American Colonial Coinage. During the early days of the American colonies the metallic circulation consisted chiefly of foreign coins. A coinage, authorized by the colonial assembly of Massachusetts, was commenced at Boston in 1652, and continued for 34 years, consisting of shillings and of six and three pence pieces. At first they were irregular in shape, with the denomination stamped on one side in Roman numerals and the initials N. E. on the other. These pieces being little better than planchets afforded opportunity for fraudulent clipping of the edges, and the designs were soon changed; on the obverse was a pine tree in a double ring, containing the inscription "Massachusetts in," and on the reverse the date and denomination in the centre and "New England An. Dom." between the rings—In 1722, during the reign of George I., coinage of pieces known as the "Rosa Americanas" was made by authority of the British government for circulation in the American colonies; and in 1773, in the time of George III., a copper coinage was executed for Virginia. From 1778 to 1787 the congress of the confederation had the sole and exclusive right and power of regulating the alloy and value of coin struck by their own authority or by that of the respective states. In June, 1785, Vermont granted to Reuben Harmon, Jr., the right to coin copper money for that state. Connecticut, on the 20th of October, 1785, authorized Jas. Hillhouse, Jos. Hopkins, Samuel Bishop and John Goodrich to coin copper pieces to an amount not exceeding 10,000 pounds. In June, 1786, New Jersey also issued a grant to Walter Mould, Thos. Goodsby and Albion Cox to coin 10,000 pounds; and on the 22nd of October authorized Thos. Goodsby and Albion Cox to coin two-thirds of the same amount. Massachusetts, on Oct. 17, 1786, passed an act establishing a mint which coined cents and half cents.


—The earliest coins struck by authority of the United States are known as "Fugios." The following resolution of the congress of the confederation, adopted July 6, 1787, authorized their coinage and specified the devices and inscriptions: "Resolved, That the board of treasury direct the contractor for the copper coinage to stamp on one side of each piece the following device, viz., thirteen circles linked together, a small circle in the middle, with the words 'United States' round it; and in the centre the words 'we are one;' on the other side of the same piece the following device, viz., a dial with the hours expressed on the face of it; a meridian sun above, on one side of which is to be the word 'Fugio,' and on the other the year in figures, '1787,' below the dial 'mind your business.' " Besides these, a variety of copper pieces were coined by private enterprise both in this country and abroad.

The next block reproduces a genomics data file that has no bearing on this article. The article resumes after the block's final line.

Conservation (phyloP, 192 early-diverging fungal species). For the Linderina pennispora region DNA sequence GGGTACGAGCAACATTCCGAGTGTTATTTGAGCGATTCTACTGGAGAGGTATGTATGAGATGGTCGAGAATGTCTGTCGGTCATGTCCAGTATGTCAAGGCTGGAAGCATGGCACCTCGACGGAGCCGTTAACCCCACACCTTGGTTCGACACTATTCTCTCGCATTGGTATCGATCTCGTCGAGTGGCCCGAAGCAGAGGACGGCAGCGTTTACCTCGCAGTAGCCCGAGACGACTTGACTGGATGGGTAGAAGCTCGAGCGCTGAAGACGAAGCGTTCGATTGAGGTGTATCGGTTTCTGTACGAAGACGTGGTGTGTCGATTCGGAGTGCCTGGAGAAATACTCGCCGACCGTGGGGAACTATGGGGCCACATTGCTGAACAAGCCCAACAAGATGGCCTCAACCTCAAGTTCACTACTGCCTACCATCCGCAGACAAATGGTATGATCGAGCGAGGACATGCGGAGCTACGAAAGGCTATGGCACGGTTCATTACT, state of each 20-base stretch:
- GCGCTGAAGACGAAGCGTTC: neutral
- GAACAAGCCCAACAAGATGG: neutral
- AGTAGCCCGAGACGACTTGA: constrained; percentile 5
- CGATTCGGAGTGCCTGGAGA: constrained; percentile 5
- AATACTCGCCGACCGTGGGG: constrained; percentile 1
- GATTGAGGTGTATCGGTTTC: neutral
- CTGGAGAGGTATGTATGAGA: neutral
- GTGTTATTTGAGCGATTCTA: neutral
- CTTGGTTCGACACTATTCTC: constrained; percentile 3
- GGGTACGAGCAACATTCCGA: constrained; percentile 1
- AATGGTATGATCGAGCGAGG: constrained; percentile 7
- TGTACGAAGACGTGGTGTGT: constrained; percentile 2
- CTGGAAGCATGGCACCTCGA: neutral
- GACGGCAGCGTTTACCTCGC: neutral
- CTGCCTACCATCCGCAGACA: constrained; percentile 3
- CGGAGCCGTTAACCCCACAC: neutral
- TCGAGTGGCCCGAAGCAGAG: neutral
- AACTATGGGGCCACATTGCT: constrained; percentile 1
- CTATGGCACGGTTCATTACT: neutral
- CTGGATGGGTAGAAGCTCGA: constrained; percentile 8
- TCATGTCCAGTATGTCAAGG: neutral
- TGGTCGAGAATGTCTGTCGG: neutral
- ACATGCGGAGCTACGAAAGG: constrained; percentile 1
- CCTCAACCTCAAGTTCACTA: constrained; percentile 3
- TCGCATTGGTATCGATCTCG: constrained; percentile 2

Coinage of the United States. The constitution of the United States (Art. 1, Sec. 8) vested in congress power to coin money and regulate the value thereof, and of foreign coins. Shortly after the organization of the general government a mint, for the purpose of national coinage, was established by the act of April 2, 1792, to be situated and carried on at the seat of government of the United States, then at Philadelphia.


—Upon the removal of the seat of government to Washington it was provided that the mint should remain in the city of Philadelphia until March 4, 1801. By similar provisions in subsequent acts, the period was extended from time to time until 1828, when its location in that city was made permanent until otherwise provided. All the coinage of the United States, prior to 1835, was executed at Philadelphia. By the act of March 3, of that year, branch mints were established at Charlotte, N. C., and at Dahlonega, Ga., for the coinage of the gold mined in the vicinity of those places; and at New Orleans, for the coinage of silver imported from Mexico. Shortly after the discovery of gold in California, by the act of July 3, 1852, a branch mint was authorized to be established at San Francisco, Cal.


—The discovery of gold in the Colorado placers secured a mint for Denver in 1862, and the rich deposits of the Comstock lode induced congress, in 1863, to authorize the establishment of a mint at Carson, Nev. Although a coiner was appointed, no machinery for coinage was purchased, and no national coins have been struck at the Denver mint.


—By the coinage act of 1873 the Denver and Charlotte mints were changed into assay offices. Coinage was suspended at New Orleans from the commencement of the war in 1861, until 1878.


—Besides the mints mentioned, assay offices for the accommodation of the mining and commercial interests of the country have been established at New York, Boisé City, Idaho, Helena, M. T., and at St. Louis, Mo., where gold bullion is received and its net value paid to the depositor, less the charges, as at the mints. At the New York assay office silver as well as gold bullion is received for manufacture into fine bars and for separating the gold and silver. Neither of these operations is carried on at the other assay offices or at the Denver mint.


—The coinage act of 1792 established the silver dollar as the unit. It contained 371¼ grains of pure, or 416 grains of standard, silver; this proportion made a fineness of about 892 4/10 thousandths, and was deduced from the supposed average contents of the Spanish milled dollar as then current. This act fixed the relative value of silver to gold in the coinage as 1 to 15, and the fineness of the gold coins at 11 parts pure gold and 1 part of alloy. This fineness corresponded to the standard of British gold, 916 2/8 thousandths: the eagle contained 247½ grains of pure, or 270 of standard, gold.


—The act of June 28, 1834, reduced the amount of pure gold in the eagle to 232 grains, and fixed the weight at 258 grains; the consequent fineness, therefore, was 899 225/1000.